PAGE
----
New Worries About Deflation
By: Jeff Brown

If there’s a silver lining in the latest minutes of the Federal Reserve’s June meeting, it’s that we don’t have to worry much about inflation.

But deflation is another matter, creating a whole new set of headaches for policy makers, homeowners, consumers and investors. How do you protect yourself from the prospect of falling prices and shrinking paychecks?

Minutes from the Fed’s June 22-23 Open Market Committee meeting said “a few participants cited some risk of deflation,” but also noted others disagreed. However, it was the first time in a year that the possibility of deflation was mentioned at all. Generally, committee members agreed that the economy won’t grow as fast as they had expected earlier. 

Most people are more accustomed to worrying about inflation, when prices rise. Normal inflation levels of around 2% or 3% a year are generally seen as benign. In fact, they can even be good. As your income gradually goes up your mortgage payment gets easier and easier to handle, for instance.

Of course, extreme inflation can be terribly damaging. It makes it less and less likely your retirement savings will cover the ever rising cost of living, for instance.

Certain types of deflation are beneficial, like the gradually falling prices of computers and other electronics equipment. But serious, across-the-board deflation can be as destructive to wealth as rampant inflation.

The best, most current example of that is in the housing market. Millions of people who bought homes in the middle of the decade now find their properties are worth 20% less than the purchase price, and in some formerly soaring markets home prices have fallen by more than half. But the loans taken out to buy these homes are still as big as they were. Experts say about one in four homeowners with a mortgage now owes more than the property is worth.

Deflation also undermines the incentive for businesses and individuals to invest, as they fear the new factory or mutual fund bought today will be worth less a year from now. Of course, lenders are less likely to lend because borrowers with shrinking incomes are less likely to pay their debts. Deflation therefore causes a grinding slowdown in economic activity.

Sophisticated investors can profit on economic decline with techniques like short selling  (borrowing a stock and selling down the road at today’s price and hoping to replace it with shares bought cheaper). But that takes a lot of knowledge and monitoring.

Ordinary stock market investors who go “long,” or buy stocks in hopes prices will rise, can either move to the sidelines with cash or lengthen their time horizons in hopes of waiting out a downturn. Some experts recommend emphasizing stocks in consumer staples companies, as people will continue buying food and medicine while they’ll cut back on luxuries.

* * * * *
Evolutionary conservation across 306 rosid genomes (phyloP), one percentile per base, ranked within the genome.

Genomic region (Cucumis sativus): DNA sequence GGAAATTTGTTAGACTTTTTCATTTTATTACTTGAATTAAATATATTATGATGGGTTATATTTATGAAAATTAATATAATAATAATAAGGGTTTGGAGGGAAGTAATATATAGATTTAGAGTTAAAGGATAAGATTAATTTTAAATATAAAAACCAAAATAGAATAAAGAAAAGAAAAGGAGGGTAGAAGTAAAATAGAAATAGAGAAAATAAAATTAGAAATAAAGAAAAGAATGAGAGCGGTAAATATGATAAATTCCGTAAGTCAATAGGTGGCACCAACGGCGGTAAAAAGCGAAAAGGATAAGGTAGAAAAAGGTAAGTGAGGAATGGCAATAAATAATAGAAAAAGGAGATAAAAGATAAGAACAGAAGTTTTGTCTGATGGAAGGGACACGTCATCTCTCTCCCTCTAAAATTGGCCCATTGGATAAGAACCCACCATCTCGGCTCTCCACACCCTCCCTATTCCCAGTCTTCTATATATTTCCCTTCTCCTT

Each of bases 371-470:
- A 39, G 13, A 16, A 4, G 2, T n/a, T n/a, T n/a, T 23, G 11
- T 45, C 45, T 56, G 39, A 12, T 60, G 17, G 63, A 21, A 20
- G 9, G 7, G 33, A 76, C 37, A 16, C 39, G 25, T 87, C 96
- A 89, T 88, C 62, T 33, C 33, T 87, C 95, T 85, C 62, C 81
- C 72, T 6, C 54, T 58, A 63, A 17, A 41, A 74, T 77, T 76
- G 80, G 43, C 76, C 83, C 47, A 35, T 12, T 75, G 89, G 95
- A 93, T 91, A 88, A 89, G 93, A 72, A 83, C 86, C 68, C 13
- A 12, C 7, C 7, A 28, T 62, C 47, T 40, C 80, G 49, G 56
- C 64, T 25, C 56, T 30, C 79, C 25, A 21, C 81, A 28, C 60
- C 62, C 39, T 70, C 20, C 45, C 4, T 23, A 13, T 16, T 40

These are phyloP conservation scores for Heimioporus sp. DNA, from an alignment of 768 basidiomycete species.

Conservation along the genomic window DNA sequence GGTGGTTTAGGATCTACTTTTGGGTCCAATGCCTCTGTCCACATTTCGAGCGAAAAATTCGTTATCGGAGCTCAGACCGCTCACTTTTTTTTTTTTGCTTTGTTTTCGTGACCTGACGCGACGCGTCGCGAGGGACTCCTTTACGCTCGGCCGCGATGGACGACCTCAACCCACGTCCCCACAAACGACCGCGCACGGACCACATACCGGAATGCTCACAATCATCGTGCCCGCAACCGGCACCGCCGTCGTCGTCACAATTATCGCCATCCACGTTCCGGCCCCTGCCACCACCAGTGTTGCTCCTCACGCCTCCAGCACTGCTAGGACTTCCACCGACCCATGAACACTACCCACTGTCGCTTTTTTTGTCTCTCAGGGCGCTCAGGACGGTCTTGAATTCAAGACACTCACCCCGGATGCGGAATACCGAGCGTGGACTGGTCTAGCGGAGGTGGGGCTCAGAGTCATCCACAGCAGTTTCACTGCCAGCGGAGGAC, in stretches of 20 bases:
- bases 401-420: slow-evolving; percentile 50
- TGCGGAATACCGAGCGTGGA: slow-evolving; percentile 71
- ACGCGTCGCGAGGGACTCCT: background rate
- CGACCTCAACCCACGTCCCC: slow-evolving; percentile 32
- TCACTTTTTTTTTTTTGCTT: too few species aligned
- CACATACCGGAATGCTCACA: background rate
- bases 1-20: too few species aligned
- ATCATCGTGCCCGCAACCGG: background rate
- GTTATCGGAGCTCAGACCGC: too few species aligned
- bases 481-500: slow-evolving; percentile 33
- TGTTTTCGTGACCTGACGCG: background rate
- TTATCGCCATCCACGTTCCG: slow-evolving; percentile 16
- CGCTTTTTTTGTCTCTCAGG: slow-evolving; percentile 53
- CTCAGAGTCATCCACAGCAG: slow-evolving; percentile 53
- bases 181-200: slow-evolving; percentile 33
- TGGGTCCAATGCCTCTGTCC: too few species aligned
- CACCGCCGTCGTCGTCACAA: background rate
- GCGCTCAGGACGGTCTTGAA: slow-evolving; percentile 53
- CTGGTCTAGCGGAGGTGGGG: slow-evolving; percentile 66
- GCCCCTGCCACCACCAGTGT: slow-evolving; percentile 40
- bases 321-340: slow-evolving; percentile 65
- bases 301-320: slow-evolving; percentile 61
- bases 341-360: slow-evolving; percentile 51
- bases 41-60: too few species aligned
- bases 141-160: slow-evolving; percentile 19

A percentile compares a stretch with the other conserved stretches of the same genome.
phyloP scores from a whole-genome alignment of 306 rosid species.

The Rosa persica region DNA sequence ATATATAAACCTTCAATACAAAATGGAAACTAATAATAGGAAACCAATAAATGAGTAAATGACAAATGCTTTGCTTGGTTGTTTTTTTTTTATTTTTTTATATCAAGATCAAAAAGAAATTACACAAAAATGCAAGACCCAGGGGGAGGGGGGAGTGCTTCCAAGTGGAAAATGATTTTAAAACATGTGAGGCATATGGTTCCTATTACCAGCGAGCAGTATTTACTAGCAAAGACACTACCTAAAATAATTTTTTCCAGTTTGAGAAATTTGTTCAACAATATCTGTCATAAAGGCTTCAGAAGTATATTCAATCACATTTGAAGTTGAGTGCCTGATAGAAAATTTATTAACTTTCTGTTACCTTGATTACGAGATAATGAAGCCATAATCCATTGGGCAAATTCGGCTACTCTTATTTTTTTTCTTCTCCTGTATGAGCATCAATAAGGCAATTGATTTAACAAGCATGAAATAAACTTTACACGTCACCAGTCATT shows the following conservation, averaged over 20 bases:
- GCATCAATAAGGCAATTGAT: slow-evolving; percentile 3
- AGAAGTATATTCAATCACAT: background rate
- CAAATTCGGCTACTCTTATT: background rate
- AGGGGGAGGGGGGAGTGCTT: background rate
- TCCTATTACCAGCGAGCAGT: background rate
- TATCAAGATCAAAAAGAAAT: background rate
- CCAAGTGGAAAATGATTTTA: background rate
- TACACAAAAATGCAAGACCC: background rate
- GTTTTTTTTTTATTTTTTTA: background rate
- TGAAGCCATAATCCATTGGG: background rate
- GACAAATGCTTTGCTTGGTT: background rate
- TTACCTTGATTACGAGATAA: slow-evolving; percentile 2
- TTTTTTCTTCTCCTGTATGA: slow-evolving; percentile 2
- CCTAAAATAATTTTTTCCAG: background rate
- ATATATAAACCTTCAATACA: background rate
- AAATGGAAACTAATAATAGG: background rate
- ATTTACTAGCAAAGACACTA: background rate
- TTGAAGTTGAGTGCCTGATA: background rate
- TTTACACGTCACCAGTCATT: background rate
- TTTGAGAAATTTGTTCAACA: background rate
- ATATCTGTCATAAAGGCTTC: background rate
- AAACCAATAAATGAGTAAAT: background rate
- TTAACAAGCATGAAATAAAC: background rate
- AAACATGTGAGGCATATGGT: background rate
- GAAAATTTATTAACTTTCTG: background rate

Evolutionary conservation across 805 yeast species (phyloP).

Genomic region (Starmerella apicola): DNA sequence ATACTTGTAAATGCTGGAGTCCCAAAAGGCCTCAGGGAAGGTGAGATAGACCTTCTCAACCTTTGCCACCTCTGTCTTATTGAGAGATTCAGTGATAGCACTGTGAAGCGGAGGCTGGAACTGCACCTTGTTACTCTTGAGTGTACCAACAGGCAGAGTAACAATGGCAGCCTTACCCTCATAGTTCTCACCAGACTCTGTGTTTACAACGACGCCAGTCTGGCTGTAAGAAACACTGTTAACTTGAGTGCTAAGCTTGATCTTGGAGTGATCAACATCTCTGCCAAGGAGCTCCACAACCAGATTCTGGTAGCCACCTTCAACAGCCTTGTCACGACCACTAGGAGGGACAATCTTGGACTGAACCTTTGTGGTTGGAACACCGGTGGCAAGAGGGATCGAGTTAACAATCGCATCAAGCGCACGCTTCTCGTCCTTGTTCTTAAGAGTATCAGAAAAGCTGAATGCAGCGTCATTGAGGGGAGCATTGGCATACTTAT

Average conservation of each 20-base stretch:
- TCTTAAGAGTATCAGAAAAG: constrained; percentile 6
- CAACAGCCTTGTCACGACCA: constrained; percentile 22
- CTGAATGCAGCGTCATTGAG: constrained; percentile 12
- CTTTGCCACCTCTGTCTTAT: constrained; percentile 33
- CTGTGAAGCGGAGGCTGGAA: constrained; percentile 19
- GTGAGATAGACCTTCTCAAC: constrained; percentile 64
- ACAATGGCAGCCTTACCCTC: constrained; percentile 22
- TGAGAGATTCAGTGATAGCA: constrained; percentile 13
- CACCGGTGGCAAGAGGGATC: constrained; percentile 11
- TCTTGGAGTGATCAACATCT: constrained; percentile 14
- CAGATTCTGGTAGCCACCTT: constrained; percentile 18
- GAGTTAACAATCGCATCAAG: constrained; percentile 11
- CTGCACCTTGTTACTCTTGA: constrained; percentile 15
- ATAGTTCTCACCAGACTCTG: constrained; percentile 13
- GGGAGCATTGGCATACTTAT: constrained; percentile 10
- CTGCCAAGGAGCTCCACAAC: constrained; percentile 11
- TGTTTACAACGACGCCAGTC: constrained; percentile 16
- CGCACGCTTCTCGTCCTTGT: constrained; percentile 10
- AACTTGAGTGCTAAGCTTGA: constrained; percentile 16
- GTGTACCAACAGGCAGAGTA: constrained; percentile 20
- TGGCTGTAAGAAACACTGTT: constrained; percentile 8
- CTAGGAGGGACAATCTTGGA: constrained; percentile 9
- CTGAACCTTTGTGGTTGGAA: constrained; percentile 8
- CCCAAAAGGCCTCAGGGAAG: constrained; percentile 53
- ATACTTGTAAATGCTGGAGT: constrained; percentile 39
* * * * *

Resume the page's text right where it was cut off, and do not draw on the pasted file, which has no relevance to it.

Deflation poses serious dilemmas for bond investors. Because deflation typically causes interest rates to fall, the investor may want to lock in higher rates before deflation gathers steam. Not only will that assure a higher income from interest earnings, the bonds could gain value as prevailing rates fall, making the older, more generous bonds more attractive to investors.

But as the economy slows bond issuers may have a harder time coming up with the money they owe their investors, increasing the risk of default, which undermines bond values. Corporate bonds can be hit especially hard.

Many fixed-income investors therefore turn to U.S. Treasury bonds viewed as comparatively safe because they are backed by the government’s taxing authority. Short-term bonds are the safest, as their prices hold up better when interest rates fall. Federally insured bank savings such as certificates of deposit are a safe way to preserve cash in deflation, though interest earnings are minimal.

How serious is the deflation risk today? Economists and officials at the Federal Reserve are divided on that point, though many agree economic growth will be slower than earlier expected, and that the high unemployment rate is unlikely to substantially improve very soon.

For now, deflation is just a possibility, not a sure thing. But if deflation worries you, it’s probably not a good time to take on a lot of debt. The asset you buy, such as a home, could lose value and your income could fall.

 

—For more ways to save, spend, invest and borrow, visit MainStreet.com.

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